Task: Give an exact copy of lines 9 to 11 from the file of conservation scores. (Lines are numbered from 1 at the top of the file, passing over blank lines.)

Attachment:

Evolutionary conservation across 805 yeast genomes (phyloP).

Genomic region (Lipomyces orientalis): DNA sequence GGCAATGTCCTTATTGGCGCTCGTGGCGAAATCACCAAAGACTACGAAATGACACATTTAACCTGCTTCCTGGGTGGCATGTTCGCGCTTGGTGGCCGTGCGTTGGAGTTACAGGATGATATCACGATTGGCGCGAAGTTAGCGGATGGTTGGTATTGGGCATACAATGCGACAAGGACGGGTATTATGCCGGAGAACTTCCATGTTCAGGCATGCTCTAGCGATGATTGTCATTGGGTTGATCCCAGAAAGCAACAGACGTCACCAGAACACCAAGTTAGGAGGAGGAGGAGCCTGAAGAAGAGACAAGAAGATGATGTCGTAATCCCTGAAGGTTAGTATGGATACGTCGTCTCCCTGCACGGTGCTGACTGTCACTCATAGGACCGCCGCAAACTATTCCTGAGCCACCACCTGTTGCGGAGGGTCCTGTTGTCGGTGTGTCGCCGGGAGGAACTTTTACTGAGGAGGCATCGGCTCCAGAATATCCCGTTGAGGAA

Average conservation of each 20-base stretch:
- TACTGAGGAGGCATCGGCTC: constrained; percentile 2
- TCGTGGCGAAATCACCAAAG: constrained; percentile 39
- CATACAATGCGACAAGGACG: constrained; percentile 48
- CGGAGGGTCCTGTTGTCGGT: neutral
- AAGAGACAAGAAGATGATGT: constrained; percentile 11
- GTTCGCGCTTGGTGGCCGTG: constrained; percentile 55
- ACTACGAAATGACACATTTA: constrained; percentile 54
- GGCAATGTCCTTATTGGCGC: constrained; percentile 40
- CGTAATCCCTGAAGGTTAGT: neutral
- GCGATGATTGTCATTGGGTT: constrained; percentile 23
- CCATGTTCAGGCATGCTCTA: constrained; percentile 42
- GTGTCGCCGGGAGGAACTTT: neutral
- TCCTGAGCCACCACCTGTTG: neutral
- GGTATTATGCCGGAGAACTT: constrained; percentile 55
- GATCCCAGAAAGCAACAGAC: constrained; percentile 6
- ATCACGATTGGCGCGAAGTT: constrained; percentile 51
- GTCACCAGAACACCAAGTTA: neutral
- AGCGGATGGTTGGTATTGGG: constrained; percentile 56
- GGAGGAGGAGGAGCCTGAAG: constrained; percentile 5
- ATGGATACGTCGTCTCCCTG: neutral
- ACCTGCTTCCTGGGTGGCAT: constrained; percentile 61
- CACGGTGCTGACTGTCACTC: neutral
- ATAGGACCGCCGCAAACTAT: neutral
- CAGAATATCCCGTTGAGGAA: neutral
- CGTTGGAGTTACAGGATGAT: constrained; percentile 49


- GTTCGCGCTTGGTGGCCGTG: constrained; percentile 55
- ACTACGAAATGACACATTTA: constrained; percentile 54
- GGCAATGTCCTTATTGGCGC: constrained; percentile 40